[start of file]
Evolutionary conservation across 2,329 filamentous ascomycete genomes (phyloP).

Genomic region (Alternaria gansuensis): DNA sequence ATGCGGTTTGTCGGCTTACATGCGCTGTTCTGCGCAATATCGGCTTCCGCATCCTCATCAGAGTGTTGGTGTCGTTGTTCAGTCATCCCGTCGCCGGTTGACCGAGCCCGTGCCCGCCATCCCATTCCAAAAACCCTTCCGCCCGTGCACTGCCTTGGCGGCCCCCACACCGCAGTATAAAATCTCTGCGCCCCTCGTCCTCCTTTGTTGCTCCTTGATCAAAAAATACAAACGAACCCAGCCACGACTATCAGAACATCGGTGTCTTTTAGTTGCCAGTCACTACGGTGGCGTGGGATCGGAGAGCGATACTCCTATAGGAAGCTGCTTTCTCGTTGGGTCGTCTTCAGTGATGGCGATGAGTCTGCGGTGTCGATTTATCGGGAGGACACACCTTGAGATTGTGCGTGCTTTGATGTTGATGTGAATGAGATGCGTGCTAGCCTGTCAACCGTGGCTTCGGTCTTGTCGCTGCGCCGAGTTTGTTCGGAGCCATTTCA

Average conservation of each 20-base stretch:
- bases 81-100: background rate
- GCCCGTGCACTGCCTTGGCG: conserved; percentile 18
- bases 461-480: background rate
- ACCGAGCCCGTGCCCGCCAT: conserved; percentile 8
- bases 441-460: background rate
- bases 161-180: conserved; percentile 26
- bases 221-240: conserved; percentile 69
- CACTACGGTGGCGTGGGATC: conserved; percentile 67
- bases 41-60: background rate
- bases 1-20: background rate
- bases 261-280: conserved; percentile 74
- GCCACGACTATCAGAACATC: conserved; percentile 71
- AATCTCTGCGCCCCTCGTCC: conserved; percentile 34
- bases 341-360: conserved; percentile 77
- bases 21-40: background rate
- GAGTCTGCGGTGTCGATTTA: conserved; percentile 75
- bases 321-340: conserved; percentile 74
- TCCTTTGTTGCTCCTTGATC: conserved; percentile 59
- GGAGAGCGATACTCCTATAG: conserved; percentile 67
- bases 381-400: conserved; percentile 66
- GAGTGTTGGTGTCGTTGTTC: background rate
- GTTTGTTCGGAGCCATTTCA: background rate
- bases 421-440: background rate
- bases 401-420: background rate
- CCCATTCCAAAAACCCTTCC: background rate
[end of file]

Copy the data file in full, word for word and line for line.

Evolutionary conservation across 2,329 filamentous ascomycete genomes (phyloP).

Genomic region (Alternaria gansuensis): DNA sequence ATGCGGTTTGTCGGCTTACATGCGCTGTTCTGCGCAATATCGGCTTCCGCATCCTCATCAGAGTGTTGGTGTCGTTGTTCAGTCATCCCGTCGCCGGTTGACCGAGCCCGTGCCCGCCATCCCATTCCAAAAACCCTTCCGCCCGTGCACTGCCTTGGCGGCCCCCACACCGCAGTATAAAATCTCTGCGCCCCTCGTCCTCCTTTGTTGCTCCTTGATCAAAAAATACAAACGAACCCAGCCACGACTATCAGAACATCGGTGTCTTTTAGTTGCCAGTCACTACGGTGGCGTGGGATCGGAGAGCGATACTCCTATAGGAAGCTGCTTTCTCGTTGGGTCGTCTTCAGTGATGGCGATGAGTCTGCGGTGTCGATTTATCGGGAGGACACACCTTGAGATTGTGCGTGCTTTGATGTTGATGTGAATGAGATGCGTGCTAGCCTGTCAACCGTGGCTTCGGTCTTGTCGCTGCGCCGAGTTTGTTCGGAGCCATTTCA

Average conservation of each 20-base stretch:
- bases 81-100: background rate
- GCCCGTGCACTGCCTTGGCG: conserved; percentile 18
- bases 461-480: background rate
- ACCGAGCCCGTGCCCGCCAT: conserved; percentile 8
- bases 441-460: background rate
- bases 161-180: conserved; percentile 26
- bases 221-240: conserved; percentile 69
- CACTACGGTGGCGTGGGATC: conserved; percentile 67
- bases 41-60: background rate
- bases 1-20: background rate
- bases 261-280: conserved; percentile 74
- GCCACGACTATCAGAACATC: conserved; percentile 71
- AATCTCTGCGCCCCTCGTCC: conserved; percentile 34
- bases 341-360: conserved; percentile 77
- bases 21-40: background rate
- GAGTCTGCGGTGTCGATTTA: conserved; percentile 75
- bases 321-340: conserved; percentile 74
- TCCTTTGTTGCTCCTTGATC: conserved; percentile 59
- GGAGAGCGATACTCCTATAG: conserved; percentile 67
- bases 381-400: conserved; percentile 66
- GAGTGTTGGTGTCGTTGTTC: background rate
- GTTTGTTCGGAGCCATTTCA: background rate
- bases 421-440: background rate
- bases 401-420: background rate
- CCCATTCCAAAAACCCTTCC: background rate